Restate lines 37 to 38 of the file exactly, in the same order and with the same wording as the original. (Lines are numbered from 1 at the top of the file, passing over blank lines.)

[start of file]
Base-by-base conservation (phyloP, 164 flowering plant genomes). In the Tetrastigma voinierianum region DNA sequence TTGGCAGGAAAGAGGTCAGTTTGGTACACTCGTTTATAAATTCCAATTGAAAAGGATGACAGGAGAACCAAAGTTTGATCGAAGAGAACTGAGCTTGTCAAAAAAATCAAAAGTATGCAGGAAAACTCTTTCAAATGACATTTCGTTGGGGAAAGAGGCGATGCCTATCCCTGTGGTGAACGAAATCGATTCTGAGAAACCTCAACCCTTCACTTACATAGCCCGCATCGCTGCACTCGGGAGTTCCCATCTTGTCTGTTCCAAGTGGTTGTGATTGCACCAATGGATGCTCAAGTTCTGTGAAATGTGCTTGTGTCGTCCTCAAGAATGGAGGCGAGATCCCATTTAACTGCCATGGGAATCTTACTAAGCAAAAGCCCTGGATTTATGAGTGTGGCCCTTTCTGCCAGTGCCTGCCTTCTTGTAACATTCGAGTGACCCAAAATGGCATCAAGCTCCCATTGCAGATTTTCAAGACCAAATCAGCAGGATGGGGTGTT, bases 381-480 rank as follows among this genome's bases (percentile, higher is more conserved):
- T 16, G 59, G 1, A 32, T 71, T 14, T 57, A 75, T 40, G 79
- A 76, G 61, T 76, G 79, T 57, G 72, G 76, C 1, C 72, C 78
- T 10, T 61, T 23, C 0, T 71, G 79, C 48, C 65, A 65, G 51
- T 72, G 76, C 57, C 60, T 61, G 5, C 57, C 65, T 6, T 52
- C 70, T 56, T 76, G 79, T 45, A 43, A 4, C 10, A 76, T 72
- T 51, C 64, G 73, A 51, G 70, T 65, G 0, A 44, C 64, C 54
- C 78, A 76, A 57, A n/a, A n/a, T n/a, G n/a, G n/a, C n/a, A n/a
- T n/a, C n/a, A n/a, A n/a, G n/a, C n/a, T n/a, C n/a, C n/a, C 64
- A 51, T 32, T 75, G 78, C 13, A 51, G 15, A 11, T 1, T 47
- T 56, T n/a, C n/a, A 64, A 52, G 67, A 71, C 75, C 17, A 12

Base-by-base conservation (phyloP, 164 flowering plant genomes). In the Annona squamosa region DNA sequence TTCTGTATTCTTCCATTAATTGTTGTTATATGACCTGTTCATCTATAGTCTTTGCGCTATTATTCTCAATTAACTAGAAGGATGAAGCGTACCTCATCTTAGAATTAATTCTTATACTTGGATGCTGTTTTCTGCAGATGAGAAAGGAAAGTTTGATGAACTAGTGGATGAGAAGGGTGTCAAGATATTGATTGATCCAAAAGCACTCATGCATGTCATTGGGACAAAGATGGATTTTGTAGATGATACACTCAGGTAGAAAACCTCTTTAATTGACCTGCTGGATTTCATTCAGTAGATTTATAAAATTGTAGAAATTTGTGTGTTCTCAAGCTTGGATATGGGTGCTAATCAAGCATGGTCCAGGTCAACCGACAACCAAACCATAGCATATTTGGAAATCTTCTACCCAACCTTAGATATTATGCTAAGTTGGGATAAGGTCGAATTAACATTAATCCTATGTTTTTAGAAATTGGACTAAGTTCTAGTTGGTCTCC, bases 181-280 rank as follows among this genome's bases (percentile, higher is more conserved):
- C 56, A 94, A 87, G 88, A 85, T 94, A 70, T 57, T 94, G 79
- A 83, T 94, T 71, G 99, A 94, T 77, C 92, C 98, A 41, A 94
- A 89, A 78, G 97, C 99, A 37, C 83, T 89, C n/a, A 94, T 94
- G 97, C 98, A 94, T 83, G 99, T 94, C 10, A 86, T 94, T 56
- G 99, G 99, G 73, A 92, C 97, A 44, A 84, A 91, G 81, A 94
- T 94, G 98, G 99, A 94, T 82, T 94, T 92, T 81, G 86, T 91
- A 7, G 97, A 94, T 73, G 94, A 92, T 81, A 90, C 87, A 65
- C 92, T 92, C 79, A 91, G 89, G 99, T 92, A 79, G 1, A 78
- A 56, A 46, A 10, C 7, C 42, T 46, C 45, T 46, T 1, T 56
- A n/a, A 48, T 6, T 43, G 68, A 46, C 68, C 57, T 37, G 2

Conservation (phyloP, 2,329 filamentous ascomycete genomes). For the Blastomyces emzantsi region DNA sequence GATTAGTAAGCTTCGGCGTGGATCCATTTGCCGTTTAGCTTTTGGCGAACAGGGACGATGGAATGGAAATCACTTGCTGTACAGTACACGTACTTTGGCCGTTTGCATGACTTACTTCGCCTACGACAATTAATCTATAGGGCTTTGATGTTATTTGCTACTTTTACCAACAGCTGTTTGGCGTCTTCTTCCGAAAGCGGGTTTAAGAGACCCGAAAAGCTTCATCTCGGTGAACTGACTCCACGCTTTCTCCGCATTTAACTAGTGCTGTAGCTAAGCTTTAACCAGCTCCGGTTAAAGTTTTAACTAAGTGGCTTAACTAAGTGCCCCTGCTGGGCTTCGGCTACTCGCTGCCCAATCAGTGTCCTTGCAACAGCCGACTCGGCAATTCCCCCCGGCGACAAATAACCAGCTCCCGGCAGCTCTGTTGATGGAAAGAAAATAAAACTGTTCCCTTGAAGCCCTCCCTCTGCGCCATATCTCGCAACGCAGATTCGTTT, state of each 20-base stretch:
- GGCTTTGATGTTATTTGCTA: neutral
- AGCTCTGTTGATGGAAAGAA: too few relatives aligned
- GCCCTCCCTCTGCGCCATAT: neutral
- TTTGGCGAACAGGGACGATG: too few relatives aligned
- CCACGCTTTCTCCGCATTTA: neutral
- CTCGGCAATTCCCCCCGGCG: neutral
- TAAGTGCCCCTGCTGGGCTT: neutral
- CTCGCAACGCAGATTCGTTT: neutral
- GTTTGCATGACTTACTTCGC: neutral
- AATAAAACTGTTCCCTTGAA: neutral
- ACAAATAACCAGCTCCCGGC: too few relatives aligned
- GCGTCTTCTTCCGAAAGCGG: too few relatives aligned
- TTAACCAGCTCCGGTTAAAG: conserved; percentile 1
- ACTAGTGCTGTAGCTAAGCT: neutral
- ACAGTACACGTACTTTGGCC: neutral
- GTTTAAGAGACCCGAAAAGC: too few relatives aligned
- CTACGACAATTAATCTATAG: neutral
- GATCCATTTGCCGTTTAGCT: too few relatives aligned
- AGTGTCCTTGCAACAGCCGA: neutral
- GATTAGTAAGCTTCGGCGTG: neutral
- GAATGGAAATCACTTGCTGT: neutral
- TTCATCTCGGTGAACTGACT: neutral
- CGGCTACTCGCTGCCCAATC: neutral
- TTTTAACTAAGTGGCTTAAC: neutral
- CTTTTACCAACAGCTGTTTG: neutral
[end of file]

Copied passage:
- ACTAGTGCTGTAGCTAAGCT: neutral
- ACAGTACACGTACTTTGGCC: neutral